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  • Home > Anne Bishop > Black Jewels > The Invisible Ring (Chapter 35)      Page
  • The Invisible Ring(Black Jewels,Book 4)(35) by Anne Bishop
  • Something about their shape tugged at him, disappearing when he took a couple of steps closer. He stepped back, and kept stepping back, until he was on the other side of the lane. He looked at the stones again and swore silently.

    He was either losing his mind or his self-control, because the way the boulders had tumbled together, they looked like a woman clothed in moss rising up from among the other stones.

    Smiling bitterly, Jared crossed the lane, then reached out and cupped a stone breast.

    Polli’s face flashed through his mind.

    His fingers bit into the moss as another face filled his mind. It wavered between young and old, but there was no mistaking those hard gray eyes. If any woman had stone br**sts to match a stone heart, it was the Gray Lady.

    He felt the slight tingle of a spell being keyed. A moment later, Blaed let out a yip of surprise.

    Jared twisted around, his eyes widening as a section of the bushes changed into a simple wood pole strung with vines.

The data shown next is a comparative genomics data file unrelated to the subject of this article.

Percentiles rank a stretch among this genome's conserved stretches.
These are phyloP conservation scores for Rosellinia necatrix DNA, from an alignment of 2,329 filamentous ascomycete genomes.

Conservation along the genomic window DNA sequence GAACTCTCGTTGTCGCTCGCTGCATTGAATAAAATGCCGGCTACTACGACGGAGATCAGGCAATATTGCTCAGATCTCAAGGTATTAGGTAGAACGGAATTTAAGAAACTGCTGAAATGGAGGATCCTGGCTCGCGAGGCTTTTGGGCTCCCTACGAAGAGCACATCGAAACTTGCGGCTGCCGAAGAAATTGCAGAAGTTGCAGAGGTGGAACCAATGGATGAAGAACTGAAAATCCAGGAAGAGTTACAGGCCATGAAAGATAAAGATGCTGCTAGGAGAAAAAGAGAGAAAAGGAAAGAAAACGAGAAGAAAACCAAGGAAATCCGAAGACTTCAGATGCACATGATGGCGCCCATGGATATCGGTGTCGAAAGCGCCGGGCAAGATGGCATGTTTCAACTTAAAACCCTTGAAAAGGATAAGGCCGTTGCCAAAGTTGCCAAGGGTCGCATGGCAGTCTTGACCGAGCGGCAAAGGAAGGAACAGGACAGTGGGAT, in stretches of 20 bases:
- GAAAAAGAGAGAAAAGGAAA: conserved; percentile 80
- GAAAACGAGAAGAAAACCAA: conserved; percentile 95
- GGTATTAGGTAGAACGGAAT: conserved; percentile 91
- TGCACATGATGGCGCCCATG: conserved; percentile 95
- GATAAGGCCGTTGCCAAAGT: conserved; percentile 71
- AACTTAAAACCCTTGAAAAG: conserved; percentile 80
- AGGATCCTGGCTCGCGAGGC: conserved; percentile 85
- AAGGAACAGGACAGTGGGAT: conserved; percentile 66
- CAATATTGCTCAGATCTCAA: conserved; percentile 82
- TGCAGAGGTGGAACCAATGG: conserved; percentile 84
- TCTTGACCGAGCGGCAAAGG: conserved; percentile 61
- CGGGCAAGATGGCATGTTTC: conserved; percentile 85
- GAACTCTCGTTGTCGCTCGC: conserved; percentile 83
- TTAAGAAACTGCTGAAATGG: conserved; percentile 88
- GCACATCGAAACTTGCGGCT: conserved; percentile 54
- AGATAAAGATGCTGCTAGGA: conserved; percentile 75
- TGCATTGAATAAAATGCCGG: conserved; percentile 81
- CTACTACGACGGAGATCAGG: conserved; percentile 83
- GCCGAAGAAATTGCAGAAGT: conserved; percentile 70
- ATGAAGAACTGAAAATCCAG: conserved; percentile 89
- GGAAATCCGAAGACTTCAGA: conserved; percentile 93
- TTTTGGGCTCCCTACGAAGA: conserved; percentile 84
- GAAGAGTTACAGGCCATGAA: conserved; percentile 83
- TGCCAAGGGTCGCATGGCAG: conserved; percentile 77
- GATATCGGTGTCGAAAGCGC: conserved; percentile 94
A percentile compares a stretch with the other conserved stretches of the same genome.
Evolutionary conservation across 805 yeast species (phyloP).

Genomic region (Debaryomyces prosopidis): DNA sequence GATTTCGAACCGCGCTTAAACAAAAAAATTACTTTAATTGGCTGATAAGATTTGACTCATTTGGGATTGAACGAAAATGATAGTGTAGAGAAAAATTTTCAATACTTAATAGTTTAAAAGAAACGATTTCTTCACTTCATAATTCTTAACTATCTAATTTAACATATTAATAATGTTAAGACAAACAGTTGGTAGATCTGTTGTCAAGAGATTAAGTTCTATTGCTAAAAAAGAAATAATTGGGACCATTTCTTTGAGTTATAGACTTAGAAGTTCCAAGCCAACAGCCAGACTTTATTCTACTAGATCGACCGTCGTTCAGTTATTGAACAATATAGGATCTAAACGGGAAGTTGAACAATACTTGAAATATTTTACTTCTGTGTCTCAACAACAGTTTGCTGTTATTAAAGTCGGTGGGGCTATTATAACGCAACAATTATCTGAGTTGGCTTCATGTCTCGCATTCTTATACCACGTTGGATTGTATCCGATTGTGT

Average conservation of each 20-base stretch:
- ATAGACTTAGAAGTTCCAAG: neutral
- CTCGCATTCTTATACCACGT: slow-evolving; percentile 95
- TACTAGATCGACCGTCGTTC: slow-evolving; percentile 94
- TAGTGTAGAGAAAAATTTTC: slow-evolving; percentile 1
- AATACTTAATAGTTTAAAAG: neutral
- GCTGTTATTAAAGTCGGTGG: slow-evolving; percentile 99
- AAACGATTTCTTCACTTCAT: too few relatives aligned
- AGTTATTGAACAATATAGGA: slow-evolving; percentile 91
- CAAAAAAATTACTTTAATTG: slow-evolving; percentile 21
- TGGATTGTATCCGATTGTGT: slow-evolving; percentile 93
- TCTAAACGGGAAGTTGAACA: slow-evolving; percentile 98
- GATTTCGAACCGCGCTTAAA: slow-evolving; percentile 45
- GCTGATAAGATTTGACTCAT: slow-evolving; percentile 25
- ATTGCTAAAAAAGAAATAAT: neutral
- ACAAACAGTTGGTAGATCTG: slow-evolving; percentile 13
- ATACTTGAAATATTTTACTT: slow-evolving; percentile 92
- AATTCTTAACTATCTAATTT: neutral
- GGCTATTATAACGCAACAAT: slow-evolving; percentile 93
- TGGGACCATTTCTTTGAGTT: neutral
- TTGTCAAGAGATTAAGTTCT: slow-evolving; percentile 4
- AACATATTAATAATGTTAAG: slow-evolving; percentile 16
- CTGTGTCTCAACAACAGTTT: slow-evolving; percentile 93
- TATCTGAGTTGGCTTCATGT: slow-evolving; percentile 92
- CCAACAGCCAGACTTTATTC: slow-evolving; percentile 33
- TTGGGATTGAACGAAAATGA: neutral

He hurried away from the boulders before Blaed turned to look at him, not really sure why he felt the need to keep access to this place a secret from the rest of them.

    “How’d you unkey the illusion spell?” Blaed asked.

    The wagon came around a curve in the lane, saving Jared from having to think of a lie.

    “I’ll check things out,” Jared told Blaed as they lifted the wooden pole off its supporting posts and laid it aside. “‘You bring the others in.”

    Jared took a deep breath and cautiously followed the straight path that led to the clearing. It was barely wide enough for the pedlar’s wagon and longer than he expected. His careful psychic probes didn’t tell him anything. That didn’t make him feel easier. If that rogue had been able to persuade a Black Widow to make the illusion spell to hide the entrance to the clearing, were there other illusions he wasn’t able to detect?

    Passing between the two stone posts that marked the end of the path, Jared stepped into the clearing. He waited a moment, straining all of his senses to detect anything that might be a danger to them, then sighed with relief when nothing happened.

    The clearing itself was fairly large—a couple of acres surrounded by trees and thick undergrowth on three sides, backed by a steep, rocky hill. On the left side of the clearing was a corral and a small stone building built into the hill. It was large enough to shelter half a dozen animals in bad weather, or at least keep feed and gear dry. Also built into the hill was a one-story stone building. Between the building and the corral was a small wooden structure that probably contained the privy hole.

    Jared couldn’t summon up enough interest for whatever else the clearing might contain. As soon as he figured out how to rekey the illusion spell on the gate, he was going to spend his thoughts and energy on nothing but getting dry, getting fed, and going to sleep.